From: From sea to sea to sea | Registered: Jul 2008  |  IP: Logged
ghoris
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posted 12 October 2008 11:33 AM      Profile for ghoris     Send New Private Message      Edit/Delete Post
In case anyone's interested, Election Prediction Project has updated again. Current numbers CPC 121-Lib 81-NDP 33-BQ 51-Oth 2 with 21 TCTC.

Quebec calls are complete. Very few changes: projecting the Libs to take Ahuntsic and Papineau from the Bloc, Bloc takes Beauport-Limolou, Louis-Hebert and Jonquiere-Alma from the Tories (that's Harper's PS and a cabinet minister for those keeping score). Net result BQ 51-Lib 14-CPC 8-NDP 1-Oth 1.

PEI's been complete for a while - Liberals take all 4 again.

Newfoundland is complete - Tories lose all three seats - Avalon and St. John's South-Mt. Pearl to the Libs and St. John's East to the NDP.

Saskatchewan calls are now complete - NDP projected to win in Saskatoon-Rosetown-Biggar, otherwise no change - CPC 12, NDP 1, Lib 1.

All other provinces have some TCTC


From: Vancouver | Registered: May 2003  |  IP: Logged
Threads
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posted 12 October 2008 11:42 AM      Profile for Threads     Send New Private Message      Edit/Delete Post
Is EPP saying Edmonton--Strathcona is too close to call? The navigation page for Alberta calls it for the Conservatives, but the riding-specific page has a broken-image call for "f-cptc.gif".
From: where I stand | Registered: Dec 2002  |  IP: Logged
remind
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posted 12 October 2008 11:42 AM      Profile for remind     Send New Private Message      Edit/Delete Post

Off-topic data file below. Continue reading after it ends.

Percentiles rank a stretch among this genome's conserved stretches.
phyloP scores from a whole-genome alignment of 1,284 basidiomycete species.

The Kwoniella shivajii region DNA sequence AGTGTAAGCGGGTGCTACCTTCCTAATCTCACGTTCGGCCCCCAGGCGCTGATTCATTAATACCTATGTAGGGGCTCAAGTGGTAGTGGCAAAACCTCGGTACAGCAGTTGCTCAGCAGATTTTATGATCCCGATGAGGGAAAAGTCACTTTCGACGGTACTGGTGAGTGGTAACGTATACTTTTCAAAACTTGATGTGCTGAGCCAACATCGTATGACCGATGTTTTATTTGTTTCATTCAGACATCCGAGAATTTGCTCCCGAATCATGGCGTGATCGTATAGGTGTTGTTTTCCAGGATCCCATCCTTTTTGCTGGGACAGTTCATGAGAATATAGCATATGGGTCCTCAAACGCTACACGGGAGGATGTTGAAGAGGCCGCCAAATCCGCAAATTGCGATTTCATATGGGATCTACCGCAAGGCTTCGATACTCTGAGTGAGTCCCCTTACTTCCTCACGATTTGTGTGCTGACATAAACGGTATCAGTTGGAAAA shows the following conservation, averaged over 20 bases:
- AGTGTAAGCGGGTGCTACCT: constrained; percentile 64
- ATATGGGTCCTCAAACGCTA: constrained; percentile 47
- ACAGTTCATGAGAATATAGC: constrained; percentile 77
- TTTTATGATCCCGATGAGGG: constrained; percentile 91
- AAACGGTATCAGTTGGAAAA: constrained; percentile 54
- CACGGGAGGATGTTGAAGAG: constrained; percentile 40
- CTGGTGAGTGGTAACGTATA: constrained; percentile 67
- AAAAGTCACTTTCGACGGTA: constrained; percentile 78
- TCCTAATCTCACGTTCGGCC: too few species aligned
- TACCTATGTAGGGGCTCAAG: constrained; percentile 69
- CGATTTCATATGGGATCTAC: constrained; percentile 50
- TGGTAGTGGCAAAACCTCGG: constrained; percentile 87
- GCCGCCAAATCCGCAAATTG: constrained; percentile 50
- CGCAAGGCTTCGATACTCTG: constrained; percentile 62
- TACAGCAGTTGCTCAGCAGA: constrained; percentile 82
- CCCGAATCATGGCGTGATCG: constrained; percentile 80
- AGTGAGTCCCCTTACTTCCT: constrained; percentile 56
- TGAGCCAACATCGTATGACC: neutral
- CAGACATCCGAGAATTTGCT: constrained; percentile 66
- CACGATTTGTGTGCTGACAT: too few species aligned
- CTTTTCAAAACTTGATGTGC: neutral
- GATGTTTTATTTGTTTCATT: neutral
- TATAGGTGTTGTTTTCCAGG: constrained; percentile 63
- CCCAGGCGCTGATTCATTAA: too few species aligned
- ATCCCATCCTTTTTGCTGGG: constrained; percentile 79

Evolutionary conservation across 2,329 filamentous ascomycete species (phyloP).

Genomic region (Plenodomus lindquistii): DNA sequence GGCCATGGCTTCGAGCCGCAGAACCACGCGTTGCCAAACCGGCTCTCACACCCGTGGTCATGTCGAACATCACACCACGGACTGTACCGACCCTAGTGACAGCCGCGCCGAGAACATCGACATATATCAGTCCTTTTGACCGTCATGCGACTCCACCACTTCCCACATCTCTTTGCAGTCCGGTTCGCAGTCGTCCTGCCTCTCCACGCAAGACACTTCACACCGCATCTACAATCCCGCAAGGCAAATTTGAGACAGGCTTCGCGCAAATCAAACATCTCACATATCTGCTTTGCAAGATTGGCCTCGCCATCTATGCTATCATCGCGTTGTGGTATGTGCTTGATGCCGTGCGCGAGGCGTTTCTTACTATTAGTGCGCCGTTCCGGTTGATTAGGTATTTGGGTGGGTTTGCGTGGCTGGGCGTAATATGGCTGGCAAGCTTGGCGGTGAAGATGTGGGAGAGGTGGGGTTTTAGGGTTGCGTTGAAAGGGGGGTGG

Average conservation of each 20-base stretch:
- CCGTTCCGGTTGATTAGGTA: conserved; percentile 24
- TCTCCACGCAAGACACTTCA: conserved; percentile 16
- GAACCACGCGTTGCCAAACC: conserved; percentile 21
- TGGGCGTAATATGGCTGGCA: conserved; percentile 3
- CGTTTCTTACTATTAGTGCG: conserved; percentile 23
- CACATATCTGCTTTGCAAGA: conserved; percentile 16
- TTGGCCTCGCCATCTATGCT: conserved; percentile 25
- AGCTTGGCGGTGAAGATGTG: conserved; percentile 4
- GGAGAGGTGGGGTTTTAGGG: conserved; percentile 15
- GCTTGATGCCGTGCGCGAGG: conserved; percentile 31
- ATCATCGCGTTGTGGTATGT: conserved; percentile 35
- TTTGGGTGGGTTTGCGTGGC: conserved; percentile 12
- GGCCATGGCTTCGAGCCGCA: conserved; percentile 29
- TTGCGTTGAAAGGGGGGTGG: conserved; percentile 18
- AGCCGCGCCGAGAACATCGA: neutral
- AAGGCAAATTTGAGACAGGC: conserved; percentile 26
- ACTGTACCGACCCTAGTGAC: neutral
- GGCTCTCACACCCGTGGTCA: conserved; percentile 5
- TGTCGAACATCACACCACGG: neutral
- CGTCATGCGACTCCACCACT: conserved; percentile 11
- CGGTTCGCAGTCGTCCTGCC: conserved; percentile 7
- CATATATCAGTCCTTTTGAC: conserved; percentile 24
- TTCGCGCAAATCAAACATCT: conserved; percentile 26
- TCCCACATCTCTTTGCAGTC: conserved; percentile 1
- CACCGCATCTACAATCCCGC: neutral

New thread here
From: "watching the tide roll away" | Registered: Jun 2004  |  IP: Logged
JeffWells
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posted 12 October 2008 11:42 AM      Profile for JeffWells     Send New Private Message      Edit/Delete Post
quote:
Originally posted by Stockholm:

It remains to be seen if the NDP actually does that well in Ontario - but I will say this - if the Nanos was right and Ontario split its vote C35, L33, NDP26 and G9 - it would be a very similar vote split to what we saw in the 1975 Ontario provincial election when the Ontario popular vote went PC36, L34, NDP 28 - and that produced 51 Tories, 36 Liberals and 38(!!)NDPers.


I think that's an excellent comparison. If the NDP poll 26% in Ontario while the Cons and the Libs are near parity in the low to mid 30s, there are going to be results that the Hill & Knowlton predictor is simply not built to handle. We haven't seen a vote break like that in a federal election.


From: Toronto | Registered: Dec 2003  |  IP: Logged
Boom Boom
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posted 14 October 2008 06:34 AM      Profile for Boom Boom     Send New Private Message      Edit/Delete Post
oops - moved to new thread

[ 14 October 2008: Message edited by: Boom Boom ]


From: Make the rich pay! | Registered: Dec 2004  |  IP: Logged